At least Cummings and the Tories were thus able to demonstrate that Croydon’s Labour group does not have a monopoly on ineptitude. By going for an October referendum, Labour – who had opposed a directly-elected mayor – have now probably ensured that the campaign for an elected mayor campaign will win the referendum, as their supporters are more likely to be motivated to turn out for a positive vote than others, who probably couldn’t give a toss either way.
But the move comes at a cost, and for the Labour administration which bankrupted the borough, incurring a bill of £650,000, when they might have reduced their costs by running the referendum alongside the London elections in May, is hardly a move designed to win back the confidence of the public.
While the referendum date was supposed to be the main part of the meeting, it seems that an “emergency motion” (yes, another Croydon Council “emergency”) might have more far-reaching impact.
The emergency motion was shared with the majority of the borough’s councillors less than an hour before the emergency meeting was due to start.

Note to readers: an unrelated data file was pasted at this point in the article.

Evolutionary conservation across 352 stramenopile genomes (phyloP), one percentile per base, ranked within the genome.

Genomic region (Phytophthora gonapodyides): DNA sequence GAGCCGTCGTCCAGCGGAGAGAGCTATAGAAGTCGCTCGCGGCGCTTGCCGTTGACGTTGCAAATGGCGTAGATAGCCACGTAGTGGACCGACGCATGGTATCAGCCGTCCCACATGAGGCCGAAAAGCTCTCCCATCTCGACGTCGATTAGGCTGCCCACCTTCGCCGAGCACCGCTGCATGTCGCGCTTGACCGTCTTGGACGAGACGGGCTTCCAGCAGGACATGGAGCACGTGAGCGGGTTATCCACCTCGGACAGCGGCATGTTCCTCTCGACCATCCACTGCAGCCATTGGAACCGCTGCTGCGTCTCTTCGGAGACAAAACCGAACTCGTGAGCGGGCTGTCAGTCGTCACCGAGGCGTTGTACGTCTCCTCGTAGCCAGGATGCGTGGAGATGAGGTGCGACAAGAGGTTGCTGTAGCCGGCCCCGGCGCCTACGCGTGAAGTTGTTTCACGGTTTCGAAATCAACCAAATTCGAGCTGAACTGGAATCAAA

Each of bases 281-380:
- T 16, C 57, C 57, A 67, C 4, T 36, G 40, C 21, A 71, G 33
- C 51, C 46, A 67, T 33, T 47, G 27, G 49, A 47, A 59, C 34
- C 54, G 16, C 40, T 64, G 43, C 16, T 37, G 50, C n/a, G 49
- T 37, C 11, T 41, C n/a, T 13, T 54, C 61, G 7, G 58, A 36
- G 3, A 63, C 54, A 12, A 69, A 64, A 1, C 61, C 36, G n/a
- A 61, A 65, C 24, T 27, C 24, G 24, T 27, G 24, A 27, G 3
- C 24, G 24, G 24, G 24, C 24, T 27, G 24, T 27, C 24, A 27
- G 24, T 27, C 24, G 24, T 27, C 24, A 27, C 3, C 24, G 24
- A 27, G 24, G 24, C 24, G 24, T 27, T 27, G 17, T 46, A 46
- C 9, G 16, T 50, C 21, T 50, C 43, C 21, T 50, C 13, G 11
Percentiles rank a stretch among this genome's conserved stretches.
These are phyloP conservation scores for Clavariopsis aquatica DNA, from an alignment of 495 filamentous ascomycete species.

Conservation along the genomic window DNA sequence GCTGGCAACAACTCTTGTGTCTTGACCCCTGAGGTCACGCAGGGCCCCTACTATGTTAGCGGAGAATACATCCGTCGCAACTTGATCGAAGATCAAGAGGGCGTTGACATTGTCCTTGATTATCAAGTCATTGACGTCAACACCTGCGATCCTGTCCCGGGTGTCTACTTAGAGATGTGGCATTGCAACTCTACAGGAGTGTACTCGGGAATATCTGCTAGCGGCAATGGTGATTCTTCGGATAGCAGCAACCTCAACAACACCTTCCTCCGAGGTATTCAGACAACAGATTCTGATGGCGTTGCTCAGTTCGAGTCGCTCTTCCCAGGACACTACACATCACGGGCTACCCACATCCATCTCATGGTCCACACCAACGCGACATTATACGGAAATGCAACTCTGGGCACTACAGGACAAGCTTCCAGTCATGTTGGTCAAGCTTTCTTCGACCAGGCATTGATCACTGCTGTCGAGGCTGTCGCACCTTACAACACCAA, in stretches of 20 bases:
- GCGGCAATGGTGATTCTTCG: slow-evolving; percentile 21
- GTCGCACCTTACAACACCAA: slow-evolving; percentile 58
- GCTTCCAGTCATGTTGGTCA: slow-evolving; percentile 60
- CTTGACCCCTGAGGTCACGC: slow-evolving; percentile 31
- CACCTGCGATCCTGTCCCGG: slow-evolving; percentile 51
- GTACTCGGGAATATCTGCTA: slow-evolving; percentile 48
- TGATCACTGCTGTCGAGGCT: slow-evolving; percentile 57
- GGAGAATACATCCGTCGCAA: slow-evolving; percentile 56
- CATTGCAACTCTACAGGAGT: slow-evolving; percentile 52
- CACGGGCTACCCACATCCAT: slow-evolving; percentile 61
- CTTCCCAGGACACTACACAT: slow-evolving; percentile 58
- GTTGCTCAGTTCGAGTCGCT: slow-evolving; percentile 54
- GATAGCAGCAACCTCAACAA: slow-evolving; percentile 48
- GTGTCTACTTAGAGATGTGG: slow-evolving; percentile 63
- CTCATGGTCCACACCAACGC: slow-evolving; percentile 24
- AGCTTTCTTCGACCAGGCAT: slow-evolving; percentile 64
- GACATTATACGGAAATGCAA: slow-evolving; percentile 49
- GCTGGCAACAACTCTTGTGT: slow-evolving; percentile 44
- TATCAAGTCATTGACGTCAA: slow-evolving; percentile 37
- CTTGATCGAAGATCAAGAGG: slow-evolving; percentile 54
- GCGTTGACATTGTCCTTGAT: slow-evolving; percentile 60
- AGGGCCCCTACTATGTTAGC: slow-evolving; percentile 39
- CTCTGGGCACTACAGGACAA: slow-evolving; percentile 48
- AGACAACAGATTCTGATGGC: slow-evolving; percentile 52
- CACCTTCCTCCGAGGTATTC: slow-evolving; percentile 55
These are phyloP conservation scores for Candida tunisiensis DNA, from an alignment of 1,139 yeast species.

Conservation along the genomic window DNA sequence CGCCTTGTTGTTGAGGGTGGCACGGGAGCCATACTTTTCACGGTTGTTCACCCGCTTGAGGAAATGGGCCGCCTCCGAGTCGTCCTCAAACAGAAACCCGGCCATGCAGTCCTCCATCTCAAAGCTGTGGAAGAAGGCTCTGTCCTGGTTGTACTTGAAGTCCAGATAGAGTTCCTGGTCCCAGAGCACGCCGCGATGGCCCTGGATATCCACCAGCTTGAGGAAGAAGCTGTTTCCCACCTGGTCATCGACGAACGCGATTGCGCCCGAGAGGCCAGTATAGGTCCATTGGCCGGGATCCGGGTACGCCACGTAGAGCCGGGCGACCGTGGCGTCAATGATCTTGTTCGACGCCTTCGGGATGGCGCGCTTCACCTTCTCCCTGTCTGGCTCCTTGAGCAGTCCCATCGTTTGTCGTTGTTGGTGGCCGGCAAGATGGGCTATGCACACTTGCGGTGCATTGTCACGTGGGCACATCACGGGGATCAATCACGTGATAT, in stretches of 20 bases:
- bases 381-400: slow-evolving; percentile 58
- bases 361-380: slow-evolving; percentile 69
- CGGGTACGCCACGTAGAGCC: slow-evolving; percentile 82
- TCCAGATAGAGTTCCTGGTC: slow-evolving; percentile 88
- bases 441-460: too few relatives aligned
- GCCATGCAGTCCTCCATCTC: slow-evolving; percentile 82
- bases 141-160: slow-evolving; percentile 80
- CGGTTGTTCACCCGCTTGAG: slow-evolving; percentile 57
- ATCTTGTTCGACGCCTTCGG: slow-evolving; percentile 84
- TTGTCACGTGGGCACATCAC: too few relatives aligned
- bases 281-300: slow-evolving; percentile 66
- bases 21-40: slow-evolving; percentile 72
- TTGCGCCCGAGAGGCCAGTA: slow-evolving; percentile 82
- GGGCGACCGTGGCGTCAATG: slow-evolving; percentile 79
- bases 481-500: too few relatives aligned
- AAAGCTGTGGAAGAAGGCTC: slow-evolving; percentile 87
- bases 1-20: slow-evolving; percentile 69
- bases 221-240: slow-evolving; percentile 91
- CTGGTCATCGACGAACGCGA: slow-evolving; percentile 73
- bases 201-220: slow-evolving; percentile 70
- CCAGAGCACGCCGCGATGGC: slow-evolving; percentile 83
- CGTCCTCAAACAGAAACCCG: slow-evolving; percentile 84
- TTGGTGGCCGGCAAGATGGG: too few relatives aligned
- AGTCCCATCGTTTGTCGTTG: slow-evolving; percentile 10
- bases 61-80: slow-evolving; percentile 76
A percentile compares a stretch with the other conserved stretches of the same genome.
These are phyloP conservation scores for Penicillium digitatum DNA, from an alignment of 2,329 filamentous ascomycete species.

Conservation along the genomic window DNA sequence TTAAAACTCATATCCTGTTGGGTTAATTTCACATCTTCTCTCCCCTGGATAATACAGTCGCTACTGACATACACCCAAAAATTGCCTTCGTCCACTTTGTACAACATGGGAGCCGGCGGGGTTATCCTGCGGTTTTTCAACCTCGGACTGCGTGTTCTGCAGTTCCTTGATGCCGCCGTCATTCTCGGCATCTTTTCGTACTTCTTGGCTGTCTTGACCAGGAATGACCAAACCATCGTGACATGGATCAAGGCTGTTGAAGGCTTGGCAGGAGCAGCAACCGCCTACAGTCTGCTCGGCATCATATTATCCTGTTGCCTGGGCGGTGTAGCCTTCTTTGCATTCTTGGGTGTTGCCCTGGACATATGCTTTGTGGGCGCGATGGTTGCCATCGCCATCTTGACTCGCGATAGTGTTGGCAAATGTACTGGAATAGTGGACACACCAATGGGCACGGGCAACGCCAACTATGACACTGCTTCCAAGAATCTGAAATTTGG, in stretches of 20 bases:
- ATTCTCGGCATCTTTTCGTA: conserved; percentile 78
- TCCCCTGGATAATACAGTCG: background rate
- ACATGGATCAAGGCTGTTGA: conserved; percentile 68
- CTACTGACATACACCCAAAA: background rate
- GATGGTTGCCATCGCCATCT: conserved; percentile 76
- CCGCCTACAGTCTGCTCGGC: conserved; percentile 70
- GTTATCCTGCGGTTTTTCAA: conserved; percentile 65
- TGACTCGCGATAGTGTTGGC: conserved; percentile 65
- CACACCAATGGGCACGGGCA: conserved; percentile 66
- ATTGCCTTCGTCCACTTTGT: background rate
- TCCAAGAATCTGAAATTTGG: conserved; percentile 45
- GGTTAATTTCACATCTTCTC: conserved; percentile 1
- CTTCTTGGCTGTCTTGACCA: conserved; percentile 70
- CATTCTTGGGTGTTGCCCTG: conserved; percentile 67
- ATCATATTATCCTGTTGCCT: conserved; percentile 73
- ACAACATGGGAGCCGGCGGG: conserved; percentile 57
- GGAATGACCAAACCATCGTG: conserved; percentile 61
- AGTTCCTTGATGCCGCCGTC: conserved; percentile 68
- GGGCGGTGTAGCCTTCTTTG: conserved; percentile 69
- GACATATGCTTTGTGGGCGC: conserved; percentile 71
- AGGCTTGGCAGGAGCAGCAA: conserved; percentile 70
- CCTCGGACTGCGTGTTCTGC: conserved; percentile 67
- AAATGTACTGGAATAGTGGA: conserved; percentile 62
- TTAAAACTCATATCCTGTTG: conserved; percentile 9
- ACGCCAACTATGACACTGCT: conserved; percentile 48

At first glance, the recommendations in the accompanying report (which you can read in pdf by clicking here) appear entirely arcane. Stuff about an appointments committee and HR… “Suspend paragraph 2.4 of Part 4F of the Constitution in order to appoint a new Chair of the Appointments Committee… Agree to amend Part 3 of the Constitution (Responsibility for Functions) and Part 4J (Staff Employment Procedure Rules).”
What possibly could be the urgency?
It turns out that, until last night, Tony Newman was still the chair of the appointments committee.
Newman was forced to resign, in some disgrace, as leader of the council in October. So, for the past five months any hiring and firing of senior council executives might have been vetted by the same person who promoted Jo Negrini to become CEO and helped to bankrupt the borough.
While it might be expected that the leader of the council would have a say on the appointments committee, the appointment of chair is made annually and specifies the appointee by name, not by position held. It had not occurred to anyone at the council, since last October, that it might not be a good idea allowing Newman to exercise his fatally flawed judgement on the borough any longer (and yes, he does still get to vote, have an influence on Labour group policy, and draw councillor allowances).